If you like watching fireworks on the Fourth of July, you probably enjoy the colors, patterns, and brilliance of the display. But in Europe between the fifteenth and nineteenth centuries, there was another dimension to fireworks, as Suzanne Boorsch writes, looking at prints and drawings commemorating fireworks shows that were part of a display at the Metropolitan Museum of Art. They were part of dramatic performances that told a story or symbolized real-world battles.
The Chinese used fireworks since at least the ninth century, and by the fourteenth century Europeans had adopted them. Celebrations for the election of Pope John XXIII in 1410 and for the Duke of Milan’s visit to Florence in 1471 featured fireworks shows.
Boorsch writes that we have good records of these kinds of special events because organizers made sure they were memorialized. But fireworks were actually more often used during reoccurring events like saints’ days or nationalistic holidays like our Independence Day. While Fourth of July fireworks are “about” the American Revolution in only the most abstract way—red, white, and blue designs, for example—late medieval and early modern displays had a plot.
“There was usually dramatic conflict, more often than not in the very basic form of a clash between good and evil—and the forces of evil invariably won,” Boorsch writes. “The authors of the early classic pyrotechnic manuals assumed that to stage a fireworks display one would need a battle.”
Rather than a show happening high in the sky, these were often ground-level dramatic productions that included human actors—presumably a fairly hazardous undertaking. One illustration from 1630 showed a battle on a ship, with men fighting on deck, surrounded by explosions on the ship, in the water, and in the air. Another from around the same time showed a dragon with mechanical parts and explosions shooting from its eyes, mouth, and body. The show involved a fight between the dragon and a mounted rider.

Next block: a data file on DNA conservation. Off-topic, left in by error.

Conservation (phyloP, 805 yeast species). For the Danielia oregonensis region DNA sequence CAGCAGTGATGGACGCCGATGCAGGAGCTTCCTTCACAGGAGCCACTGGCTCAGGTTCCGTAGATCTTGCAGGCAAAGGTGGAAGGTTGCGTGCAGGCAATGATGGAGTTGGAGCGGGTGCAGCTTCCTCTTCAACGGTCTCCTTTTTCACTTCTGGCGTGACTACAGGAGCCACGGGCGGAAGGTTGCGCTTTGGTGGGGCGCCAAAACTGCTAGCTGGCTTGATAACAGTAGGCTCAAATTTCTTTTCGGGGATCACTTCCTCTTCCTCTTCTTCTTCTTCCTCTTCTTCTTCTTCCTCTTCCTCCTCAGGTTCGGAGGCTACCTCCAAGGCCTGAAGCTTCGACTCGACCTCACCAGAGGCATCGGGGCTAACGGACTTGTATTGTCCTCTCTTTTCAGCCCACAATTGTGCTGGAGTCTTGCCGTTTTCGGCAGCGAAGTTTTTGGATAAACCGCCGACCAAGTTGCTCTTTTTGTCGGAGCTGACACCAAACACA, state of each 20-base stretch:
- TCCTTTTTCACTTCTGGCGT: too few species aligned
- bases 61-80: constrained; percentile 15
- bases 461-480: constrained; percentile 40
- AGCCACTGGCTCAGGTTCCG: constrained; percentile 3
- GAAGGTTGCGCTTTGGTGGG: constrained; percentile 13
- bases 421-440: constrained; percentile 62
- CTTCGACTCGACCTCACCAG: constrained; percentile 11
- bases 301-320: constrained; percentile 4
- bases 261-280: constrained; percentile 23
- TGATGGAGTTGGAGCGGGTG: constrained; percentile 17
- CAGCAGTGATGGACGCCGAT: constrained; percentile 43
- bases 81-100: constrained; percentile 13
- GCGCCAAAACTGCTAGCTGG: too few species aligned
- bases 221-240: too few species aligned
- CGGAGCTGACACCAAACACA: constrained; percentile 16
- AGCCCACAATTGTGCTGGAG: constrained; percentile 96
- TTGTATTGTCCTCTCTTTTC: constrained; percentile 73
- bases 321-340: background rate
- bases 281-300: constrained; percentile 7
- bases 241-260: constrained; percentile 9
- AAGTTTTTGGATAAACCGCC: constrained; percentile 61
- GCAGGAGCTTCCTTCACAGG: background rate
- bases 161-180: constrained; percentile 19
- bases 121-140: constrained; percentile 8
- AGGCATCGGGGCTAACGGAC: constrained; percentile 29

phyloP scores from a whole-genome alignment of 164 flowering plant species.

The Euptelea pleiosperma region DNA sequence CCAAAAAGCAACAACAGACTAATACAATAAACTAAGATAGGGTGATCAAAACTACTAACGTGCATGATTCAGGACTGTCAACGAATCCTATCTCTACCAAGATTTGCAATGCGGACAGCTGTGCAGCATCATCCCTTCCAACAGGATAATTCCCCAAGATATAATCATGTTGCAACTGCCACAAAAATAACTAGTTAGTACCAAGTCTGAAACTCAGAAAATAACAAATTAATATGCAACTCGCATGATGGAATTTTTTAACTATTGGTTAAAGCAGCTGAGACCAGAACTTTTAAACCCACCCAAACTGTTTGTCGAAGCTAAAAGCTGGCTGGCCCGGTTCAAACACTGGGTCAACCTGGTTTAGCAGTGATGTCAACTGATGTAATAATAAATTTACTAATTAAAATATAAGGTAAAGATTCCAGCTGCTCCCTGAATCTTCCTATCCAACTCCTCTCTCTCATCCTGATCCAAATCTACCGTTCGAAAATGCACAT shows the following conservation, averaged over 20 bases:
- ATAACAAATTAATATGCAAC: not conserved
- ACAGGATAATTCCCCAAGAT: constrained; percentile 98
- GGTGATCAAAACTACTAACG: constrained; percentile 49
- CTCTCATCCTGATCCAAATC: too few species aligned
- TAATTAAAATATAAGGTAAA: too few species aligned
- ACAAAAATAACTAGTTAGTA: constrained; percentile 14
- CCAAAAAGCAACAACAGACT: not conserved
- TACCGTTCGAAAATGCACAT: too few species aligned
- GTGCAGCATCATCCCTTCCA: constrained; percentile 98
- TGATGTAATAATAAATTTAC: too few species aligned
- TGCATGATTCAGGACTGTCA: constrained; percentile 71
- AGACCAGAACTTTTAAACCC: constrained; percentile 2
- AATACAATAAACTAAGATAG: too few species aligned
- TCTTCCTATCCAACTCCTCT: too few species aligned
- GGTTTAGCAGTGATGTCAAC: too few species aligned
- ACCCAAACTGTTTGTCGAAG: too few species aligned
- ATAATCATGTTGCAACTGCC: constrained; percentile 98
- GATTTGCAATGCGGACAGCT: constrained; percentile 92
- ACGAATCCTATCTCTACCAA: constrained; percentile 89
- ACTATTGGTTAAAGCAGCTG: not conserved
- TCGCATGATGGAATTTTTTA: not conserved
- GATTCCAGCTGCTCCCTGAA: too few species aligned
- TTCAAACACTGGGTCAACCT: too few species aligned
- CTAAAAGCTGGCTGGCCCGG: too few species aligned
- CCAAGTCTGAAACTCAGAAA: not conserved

Some displays were more topical. At different points in the sixteenth century, Munich and Nuremberg each welcomed a pope with a display representing successful military campaigns against the Ottoman Turks. A 1702 Dutch show celebrated a victory over France and Spain by framing a fireworks display with a complicated array of allegorical figures including the lion of Holland, Mars, and Neptune, and the four secular virtues of Prudence, Justice, Fortitude, and Temperance.
In some cases, show producers handed out printed sheets explaining the story so that the audience could follow what was happening. As the author of an eighteenth century French fireworks treatise explained, “otherwise one’s wit would be completely lost on the majority of the spectators.”